The travails of pet ownership are always going to feature heavily in these pages. Usually, where death is involved. This is not wishful thinking on my part, although I will admit that there is a direct correlation between size of pet and dwindling of sentimentality. Regular readers will know of the tale of the lunchtime escapades of Emily's recently deceased guinea pig and perhaps surmise that that was the end of small furry creatures at Augill.
Unfortunately an eight year old daughter has a hypnotic effect on her father and all too soon after the demise of Molly we are putting our names down for two mice at the pet shop.
Now mice and hotels are rarely a happy combination. And the combination of mice, a hotel and a young cat is asking for trouble.
I try one final appeal to Emily's logical side in explaining that the natural order of things will not bode well for the longevity of the mice. I share my feelings that mice have been elevated beyond pet status and now many have an eminently more noble calling living in labs with human organs growing on their backs but I'm not getting through. So I share with her the story of the field mouse which Harry, our cat, brought into the entrance hall of the castle just as an American family was arriving.
'Oh how adorable your pet mouse is, it's so tame, it let me stroke it and it hardly moved' said one of the parents of the visiting family to Wendy. 'Gross' muttered one of the teenagers. Something quite remarkable but inaudible muttered Wendy who, predictably, had no idea there was a rodent lurking inside the front door. On examining the creature more closely she discovered that Harry had indeed brought in a live mouse that seemed quite tame. It was making no effort to seek sanctuary behind the skirting or under the furniture, just quivering quietly. And this was hardly surprising as, from the stairs came a howl of horror from another of the Americans at the discovery of the poor unfortunate mouse's two hind legs on the carpet. Gross indeed.
But Emily is unmoved and the mice come home. They have a smart new cage which she has bought with her own pocket money. They have food, a little plastic house with a chimney stack (although when I ask Em if they also have two armchairs and forks for toasting muffins on the fire she fixes me with one of those glares reserved by daughters for their fathers which says 'weird', 'old', 'fart' and 'locked up' all in one) and a wheel with an irreparable squeak as a constant reminder to them and us of the purgatory of life as a captive mouse.
They are to live in Emily's bedroom and seem quite settled and contented in their new abode. However, after a couple of nights, the mice's living arrangements are under review. 'They stink', Emily wails. She iis beside herself as they are staying up most of the night taking turns on the wheel of purgatory and Harry has worked himself in to such a frenzy over the fact that there are two ready meals fresh for the taking in the house that he has taken to spraying Emily's bedroom door with essence of pure excitement. 'That stinks too', she howls.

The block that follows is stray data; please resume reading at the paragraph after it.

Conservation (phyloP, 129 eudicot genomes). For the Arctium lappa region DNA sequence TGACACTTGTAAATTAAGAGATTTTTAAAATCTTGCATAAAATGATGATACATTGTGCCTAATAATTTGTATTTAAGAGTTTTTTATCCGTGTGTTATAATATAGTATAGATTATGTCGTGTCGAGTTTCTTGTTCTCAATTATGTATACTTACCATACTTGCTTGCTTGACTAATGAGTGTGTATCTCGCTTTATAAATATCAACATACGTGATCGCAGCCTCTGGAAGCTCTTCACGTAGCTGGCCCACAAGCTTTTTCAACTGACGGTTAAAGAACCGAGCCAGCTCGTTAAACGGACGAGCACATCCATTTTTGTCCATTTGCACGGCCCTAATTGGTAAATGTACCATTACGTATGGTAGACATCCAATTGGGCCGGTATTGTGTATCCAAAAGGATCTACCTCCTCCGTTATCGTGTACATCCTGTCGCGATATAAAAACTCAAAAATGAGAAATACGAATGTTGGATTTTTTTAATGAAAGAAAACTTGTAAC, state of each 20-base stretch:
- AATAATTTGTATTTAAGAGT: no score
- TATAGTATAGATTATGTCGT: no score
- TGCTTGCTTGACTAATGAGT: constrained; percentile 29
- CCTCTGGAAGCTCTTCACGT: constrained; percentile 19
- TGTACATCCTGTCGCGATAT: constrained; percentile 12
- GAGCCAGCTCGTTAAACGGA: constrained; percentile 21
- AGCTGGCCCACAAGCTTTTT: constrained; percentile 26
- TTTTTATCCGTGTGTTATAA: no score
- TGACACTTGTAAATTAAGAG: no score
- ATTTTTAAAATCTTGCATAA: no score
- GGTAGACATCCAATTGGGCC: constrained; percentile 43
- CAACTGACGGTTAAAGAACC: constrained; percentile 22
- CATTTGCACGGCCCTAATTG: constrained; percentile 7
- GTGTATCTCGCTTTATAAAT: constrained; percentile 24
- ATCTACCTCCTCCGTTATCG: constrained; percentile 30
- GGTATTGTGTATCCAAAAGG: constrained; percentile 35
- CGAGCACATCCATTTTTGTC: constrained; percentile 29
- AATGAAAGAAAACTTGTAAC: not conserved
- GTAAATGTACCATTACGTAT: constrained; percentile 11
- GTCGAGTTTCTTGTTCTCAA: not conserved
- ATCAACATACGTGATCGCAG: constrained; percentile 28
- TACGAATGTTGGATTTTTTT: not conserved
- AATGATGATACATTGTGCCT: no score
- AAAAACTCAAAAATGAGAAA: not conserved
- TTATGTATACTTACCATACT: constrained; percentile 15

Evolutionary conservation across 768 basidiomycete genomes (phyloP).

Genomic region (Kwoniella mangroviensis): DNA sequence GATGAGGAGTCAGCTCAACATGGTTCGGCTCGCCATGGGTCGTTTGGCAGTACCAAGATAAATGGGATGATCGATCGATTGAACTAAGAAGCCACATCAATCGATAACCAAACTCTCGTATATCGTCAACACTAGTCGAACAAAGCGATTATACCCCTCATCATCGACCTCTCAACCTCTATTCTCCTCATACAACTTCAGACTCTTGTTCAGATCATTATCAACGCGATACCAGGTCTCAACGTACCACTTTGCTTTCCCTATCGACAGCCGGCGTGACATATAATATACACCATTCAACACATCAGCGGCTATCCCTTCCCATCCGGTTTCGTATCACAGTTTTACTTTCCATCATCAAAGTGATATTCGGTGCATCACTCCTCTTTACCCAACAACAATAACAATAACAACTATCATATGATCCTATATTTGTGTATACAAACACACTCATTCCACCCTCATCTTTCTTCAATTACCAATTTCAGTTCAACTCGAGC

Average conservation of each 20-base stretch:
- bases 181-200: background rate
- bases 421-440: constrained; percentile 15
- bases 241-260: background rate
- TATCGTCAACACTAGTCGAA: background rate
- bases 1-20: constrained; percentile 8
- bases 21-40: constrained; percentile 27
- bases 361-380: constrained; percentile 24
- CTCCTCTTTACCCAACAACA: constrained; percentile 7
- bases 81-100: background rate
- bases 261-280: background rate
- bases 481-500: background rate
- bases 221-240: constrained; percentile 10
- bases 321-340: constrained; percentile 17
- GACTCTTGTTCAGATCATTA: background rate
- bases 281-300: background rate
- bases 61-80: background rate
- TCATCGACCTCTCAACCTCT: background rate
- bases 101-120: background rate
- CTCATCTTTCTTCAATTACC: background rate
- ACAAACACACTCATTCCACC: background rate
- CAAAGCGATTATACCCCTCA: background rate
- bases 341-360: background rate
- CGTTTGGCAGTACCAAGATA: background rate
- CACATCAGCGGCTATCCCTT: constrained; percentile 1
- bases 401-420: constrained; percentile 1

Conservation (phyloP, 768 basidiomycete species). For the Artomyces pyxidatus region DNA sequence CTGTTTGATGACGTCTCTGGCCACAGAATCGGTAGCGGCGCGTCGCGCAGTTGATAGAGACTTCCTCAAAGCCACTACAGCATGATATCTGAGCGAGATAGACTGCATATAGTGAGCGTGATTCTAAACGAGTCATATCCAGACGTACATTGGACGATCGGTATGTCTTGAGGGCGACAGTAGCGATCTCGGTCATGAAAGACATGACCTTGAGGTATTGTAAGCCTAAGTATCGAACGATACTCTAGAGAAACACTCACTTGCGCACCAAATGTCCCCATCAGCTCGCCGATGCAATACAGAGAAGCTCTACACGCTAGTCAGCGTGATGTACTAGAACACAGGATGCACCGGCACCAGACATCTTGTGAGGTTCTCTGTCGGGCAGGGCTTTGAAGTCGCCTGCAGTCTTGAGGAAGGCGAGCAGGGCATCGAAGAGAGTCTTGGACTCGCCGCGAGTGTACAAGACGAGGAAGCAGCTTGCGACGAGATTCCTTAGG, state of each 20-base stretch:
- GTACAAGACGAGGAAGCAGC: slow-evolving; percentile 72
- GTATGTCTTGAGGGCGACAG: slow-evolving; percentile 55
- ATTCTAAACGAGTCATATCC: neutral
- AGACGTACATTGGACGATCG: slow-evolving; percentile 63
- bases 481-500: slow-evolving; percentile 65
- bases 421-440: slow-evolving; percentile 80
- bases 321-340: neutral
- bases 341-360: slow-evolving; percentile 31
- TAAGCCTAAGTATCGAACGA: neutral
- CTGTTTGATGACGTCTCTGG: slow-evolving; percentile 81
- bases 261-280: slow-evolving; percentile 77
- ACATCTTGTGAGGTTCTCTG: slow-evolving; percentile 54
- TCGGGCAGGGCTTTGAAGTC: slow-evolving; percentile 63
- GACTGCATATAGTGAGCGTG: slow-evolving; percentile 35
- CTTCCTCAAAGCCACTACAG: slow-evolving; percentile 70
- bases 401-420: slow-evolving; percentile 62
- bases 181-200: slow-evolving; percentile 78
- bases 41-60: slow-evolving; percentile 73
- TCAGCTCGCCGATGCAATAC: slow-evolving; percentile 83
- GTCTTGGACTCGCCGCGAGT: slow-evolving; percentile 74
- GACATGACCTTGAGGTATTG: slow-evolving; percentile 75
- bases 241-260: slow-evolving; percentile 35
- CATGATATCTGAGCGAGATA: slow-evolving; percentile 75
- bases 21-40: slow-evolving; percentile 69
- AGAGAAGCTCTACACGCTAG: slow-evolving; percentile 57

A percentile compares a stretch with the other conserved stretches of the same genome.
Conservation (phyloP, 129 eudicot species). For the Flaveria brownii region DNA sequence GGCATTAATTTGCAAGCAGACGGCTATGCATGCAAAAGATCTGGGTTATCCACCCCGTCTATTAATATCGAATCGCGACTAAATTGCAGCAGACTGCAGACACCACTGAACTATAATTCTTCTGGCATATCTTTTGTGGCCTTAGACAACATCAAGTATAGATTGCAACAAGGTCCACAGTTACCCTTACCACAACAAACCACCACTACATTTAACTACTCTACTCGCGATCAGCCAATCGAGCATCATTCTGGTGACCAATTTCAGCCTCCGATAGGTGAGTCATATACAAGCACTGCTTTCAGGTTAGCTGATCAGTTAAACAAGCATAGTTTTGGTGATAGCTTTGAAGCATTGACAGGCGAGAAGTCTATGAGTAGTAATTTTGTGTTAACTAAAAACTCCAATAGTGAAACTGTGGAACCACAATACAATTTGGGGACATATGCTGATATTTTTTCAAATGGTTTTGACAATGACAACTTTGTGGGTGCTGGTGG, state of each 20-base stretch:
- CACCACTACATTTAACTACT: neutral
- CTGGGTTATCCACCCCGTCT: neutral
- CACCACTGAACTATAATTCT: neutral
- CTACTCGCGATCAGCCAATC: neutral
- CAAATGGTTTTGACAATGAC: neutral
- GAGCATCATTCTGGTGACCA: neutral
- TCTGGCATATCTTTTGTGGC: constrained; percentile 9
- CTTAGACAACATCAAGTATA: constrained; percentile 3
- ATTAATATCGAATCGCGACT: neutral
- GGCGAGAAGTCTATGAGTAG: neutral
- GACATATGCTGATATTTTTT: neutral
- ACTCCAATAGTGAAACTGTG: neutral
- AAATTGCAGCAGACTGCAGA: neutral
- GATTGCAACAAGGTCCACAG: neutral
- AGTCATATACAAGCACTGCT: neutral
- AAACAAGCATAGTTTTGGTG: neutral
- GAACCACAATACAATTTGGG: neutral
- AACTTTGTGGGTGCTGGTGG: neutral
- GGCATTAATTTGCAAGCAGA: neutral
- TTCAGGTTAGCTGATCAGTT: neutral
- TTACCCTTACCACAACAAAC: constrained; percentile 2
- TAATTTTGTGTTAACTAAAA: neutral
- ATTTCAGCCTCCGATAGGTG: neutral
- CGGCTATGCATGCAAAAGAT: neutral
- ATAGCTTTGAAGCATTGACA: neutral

The mice are relocated to the utility room on the understanding that Emily can bring them into her bedroom for playing with.
A few days on, all seems to have calmed down, except Harry. It's Friday teatime and a wedding party are arriving. I check the children are settled and poke my head into Emily's room. As I open the door, Harry shoots out and there is a scene of carnage and devastation. The cage is on it's side, there is bedding and food everywhere and in the middle of the carpet one mouse is twitching, the other is trying to get somewhere, anywhere, yes, you've guessed it, on just one pair of legs.
I run to the castle front door where Wendy is greeting guests as I am half hiding behind a tree gesticulating wildly to her, imitating a mouse with fingers for whiskers, bearing my teeth and simultaneously drawing a slit across my throat. She fails to understand what I am trying to say but does understand that this sort of behaviour is not good for business and hurries everyone inside. Finally, after what looks like a rather apologetic explanation of her husband's erratic temperament to the guests, she comes out and I explain that she must distract Emily and stop her going into her bedroom while I clear up the scene.
What happens next then descends into true farce. When Emily eventually discovers what has happened she first says she hates the cat, then she hates us for having bought the cat, then she says she hated the mice anyway because what she really wanted was a pony and only agreed to the mice because there was no pony in the shop and then she declares there must be a funeral at once.
This is quickly arranged. A hole is dug, the mice are popped in and I'm just about to cover them over when Emily says 'there must be some singing Mummy'. Mummy looks at me, I just lean on my grave diggers shovel and she sighs the sigh of a mother who knows she must do whatever it takes for the good of the family. And so she obliges with what she later claims was the only thing she could think of and across the lawn drifts a moving rendition of Ave Maria. I lower my gaze into the grave to pay my last respects to two mice and a pair of legs and Emily sprinkles a few daisies in for good measure. When I look up the entire assembly of wedding guests is pressed against the Drawing Room window and in front of them all, sitting on the window seat, is Harry and I swear he's smiling.